References Used:

Anderson, M. 2006. Xenotransplantation: a bioethical evaluation. Journal of Medical Ethics 32/4: 205-208.

Cooper, D.  2012. A brief history of cross-species organ transplantation. Proceedings of the Baylor Medical Center 25/1 49-57.

Fan, N. & Lai, L. 2013. Genetically Modified Pig Models for Human Diseases. Journal of Genetics and Genomics 40/2: 67-73.

Garrels, W.  Ivics, Z. & Kues, W. 2012. Precision genetic engineering in large mammals. Trends in Biotechnology 30/7: 386-393.

Groenen et al. 2012. Pig genomes provide insight into porcine demography and evolution. Nature. 491: 393-8.

Hughes, J.1998. Xenografting: Ethical issues. Journal of Medical Ethics 24: 18-24.

Nuffield Council on Bioethics, 1996. Animal to Human Transplants: the ethics of xenotransplantation. Available at: http://nuffieldbioethics.org/project/xenotransplantation/.

Pollack, D. 2009. FDA approves drug from gene modified goats. New York Times, Feb 6. Available at: http://www.nytimes.com/2009/02/07/business/07goatdrug.html?pagewanted=all&_r=0.

Prather, R. 2013. Pig genomics for biomedicine. Nature Biotechnology 31 122-124.

Prather,R. Shen, M. & Dai, Y. 2008. Genetically Modified Pigs for Medicine and Agriculture. Biotechnology and Genetic Engineering Reviews 25/1: 245-256.

Whyte, J. & Prather, R. 2011. Genetic modifications of pigs for medicine and agriculture. Molecular Reproduction and Development 78/10-11: 879-891.

Recommended Readings

  • Bendixen, E. K., Danielsen, M., Larsen, K., & Bendixen, C. (2010). Advances in porcine genomics and proteomics—A toolbox for developing the pig as a model organism for molecular biomedical research. Briefings in Functional Genomics, 9, 208–219.
  • Dillard-Wright, D. B. (2012). Life, transferable: Questioning the commodity-based approach to transplantation ethics. Society & Animals, 20, 138-153.
  • Sharp, L.A. The Transplant Imaginary: Mechanical Hearts, Animal Parts, and Moral Thinking in Highly Experimental Science.  University of California Press, 2014.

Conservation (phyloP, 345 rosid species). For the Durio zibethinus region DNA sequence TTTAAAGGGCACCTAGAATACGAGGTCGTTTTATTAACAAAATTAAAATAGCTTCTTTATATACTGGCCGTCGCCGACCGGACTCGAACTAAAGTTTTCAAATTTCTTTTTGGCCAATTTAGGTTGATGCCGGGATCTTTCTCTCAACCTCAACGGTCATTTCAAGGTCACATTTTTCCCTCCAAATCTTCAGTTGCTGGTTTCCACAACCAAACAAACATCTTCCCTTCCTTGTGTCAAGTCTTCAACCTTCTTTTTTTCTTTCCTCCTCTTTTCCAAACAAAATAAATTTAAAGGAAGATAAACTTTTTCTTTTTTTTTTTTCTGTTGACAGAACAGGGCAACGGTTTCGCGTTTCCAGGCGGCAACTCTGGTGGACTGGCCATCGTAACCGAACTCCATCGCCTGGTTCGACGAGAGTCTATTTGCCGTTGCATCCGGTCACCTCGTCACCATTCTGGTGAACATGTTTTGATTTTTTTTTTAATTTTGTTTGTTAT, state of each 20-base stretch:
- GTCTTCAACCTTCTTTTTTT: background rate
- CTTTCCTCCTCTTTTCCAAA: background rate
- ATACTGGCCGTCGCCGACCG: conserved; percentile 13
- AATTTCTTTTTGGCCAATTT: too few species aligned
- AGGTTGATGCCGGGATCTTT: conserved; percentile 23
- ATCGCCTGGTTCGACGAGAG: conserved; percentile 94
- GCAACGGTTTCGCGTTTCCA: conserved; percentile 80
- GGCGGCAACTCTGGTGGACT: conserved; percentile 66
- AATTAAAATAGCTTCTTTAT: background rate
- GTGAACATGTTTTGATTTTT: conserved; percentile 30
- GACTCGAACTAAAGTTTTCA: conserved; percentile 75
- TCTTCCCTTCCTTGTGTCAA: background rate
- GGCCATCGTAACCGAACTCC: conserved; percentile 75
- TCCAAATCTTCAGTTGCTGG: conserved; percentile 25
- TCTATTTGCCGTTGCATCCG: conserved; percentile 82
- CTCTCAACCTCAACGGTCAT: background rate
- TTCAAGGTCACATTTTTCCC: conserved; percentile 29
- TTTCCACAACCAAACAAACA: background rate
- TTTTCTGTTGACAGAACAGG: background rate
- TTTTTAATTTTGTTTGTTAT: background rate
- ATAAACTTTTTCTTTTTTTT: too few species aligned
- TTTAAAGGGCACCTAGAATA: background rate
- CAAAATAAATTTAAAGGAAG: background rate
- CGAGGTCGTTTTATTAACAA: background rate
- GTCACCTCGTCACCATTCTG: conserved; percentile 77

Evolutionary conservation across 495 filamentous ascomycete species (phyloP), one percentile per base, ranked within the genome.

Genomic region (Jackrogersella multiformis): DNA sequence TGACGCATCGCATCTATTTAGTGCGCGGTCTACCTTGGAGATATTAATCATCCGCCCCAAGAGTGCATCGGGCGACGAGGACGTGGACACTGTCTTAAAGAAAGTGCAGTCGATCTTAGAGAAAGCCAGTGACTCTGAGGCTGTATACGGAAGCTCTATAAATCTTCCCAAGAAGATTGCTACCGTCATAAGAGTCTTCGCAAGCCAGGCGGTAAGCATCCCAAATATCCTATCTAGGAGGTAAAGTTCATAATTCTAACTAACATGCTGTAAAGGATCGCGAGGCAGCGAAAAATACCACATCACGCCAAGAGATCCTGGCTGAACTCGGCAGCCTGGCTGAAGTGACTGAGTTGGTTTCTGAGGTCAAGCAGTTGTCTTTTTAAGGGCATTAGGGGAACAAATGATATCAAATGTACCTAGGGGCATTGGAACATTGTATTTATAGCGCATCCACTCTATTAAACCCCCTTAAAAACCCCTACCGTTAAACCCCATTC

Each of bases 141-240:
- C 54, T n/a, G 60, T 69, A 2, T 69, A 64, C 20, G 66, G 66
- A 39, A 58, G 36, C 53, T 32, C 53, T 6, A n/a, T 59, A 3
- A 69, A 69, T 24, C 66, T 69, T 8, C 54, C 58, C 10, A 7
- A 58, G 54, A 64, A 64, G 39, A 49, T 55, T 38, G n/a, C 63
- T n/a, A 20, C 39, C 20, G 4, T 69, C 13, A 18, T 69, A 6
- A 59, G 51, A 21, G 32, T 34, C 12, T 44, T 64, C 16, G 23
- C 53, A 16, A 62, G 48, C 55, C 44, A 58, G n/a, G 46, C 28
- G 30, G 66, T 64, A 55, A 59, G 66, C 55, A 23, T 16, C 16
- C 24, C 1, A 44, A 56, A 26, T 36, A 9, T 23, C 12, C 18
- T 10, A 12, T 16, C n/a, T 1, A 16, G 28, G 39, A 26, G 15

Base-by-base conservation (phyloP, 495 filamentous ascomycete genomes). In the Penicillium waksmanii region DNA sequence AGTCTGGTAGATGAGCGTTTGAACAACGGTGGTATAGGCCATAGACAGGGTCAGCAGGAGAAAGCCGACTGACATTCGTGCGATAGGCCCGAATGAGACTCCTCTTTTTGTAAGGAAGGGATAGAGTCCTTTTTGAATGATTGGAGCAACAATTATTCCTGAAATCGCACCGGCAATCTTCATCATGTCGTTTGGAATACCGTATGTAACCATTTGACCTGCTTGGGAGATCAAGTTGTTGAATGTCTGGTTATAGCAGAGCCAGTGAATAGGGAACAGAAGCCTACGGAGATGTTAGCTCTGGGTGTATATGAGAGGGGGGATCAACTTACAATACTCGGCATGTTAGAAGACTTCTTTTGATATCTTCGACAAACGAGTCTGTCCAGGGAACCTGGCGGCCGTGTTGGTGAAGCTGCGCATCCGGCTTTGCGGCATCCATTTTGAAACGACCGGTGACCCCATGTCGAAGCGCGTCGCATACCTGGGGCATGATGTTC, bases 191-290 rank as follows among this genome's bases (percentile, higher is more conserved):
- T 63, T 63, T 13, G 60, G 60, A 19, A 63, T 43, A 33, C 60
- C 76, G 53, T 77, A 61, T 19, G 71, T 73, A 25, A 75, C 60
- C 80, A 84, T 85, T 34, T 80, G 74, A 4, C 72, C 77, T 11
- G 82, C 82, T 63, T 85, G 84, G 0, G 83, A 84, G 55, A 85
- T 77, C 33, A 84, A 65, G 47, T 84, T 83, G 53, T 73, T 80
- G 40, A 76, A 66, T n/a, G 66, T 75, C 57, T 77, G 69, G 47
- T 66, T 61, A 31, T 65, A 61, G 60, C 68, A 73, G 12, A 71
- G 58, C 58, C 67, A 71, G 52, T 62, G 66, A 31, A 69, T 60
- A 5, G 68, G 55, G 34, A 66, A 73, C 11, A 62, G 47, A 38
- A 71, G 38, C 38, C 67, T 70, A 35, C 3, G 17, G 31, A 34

• Shaw, D., Dondorp, W., Geijsen, Niels, DeWert, Guido. (2014) Creating human organs in chimera pigs: an ethical source of immunocompatible organs? Journal of Medical Ethics  online first  doi: 10.1136/medethics-2014-102224 .
  • Sykes, M., D’Apice, A., & Sandrin, M. (2003). The ethics of xenotransplantation. Xenotransplantation, 10, 194-203.
  • Walters, E. M., Agca, Y., Ganjam, V., & Evans, T. (2011). Animal models got you puzzled?: think pig. Annals of the New York Academy of Sciences, 1245, 63–64.
  • Vàzquez-Salat, N., Salter, B., Smets, G., & Houdebine, L. M. (2012). The current state of GMO governance: are we ready for GM animals? Biotechnology Advances, 30, 1336–1343.
  • Verma, N., Rettenmeier, A.W., & Schmitz-Spanke, S. (2011). Recent advances in the use of Sus scrofa (pig) as a model system for proteomic studies. Proteomics, 11, 776–793.

Online Resources

  1. EPA Guidelines for Containment of GM Animals: https://www.epa.ie/pubs/advice/gmo/Guidelines%20on%20containment%20measures%20for%20GM%20Animals.pdf.
  2. National Swine Resource and Research Center: http://nsrrc.missouri.edu/.
  3. Organ Procurement and Transplantation Network: http://optn.transplant.hrsa.gov.
  4. Genetically Engineered Animals: General Q&A: http://www.fda.gov/AnimalVeterinary/DevelopmentApprovalProcess/GeneticEngineering/GeneticallyEngineeredAnimals/ucm113605.htm.

Authors: Clare Palmer, Penny Riggs, T.J.Kasperbauer, Jeremy Johnson at Texas A&M University, College Station and Lauren Cifuentes, Seung Won Park and Jaime McQueen at Texas A&M University - Corpus Christi.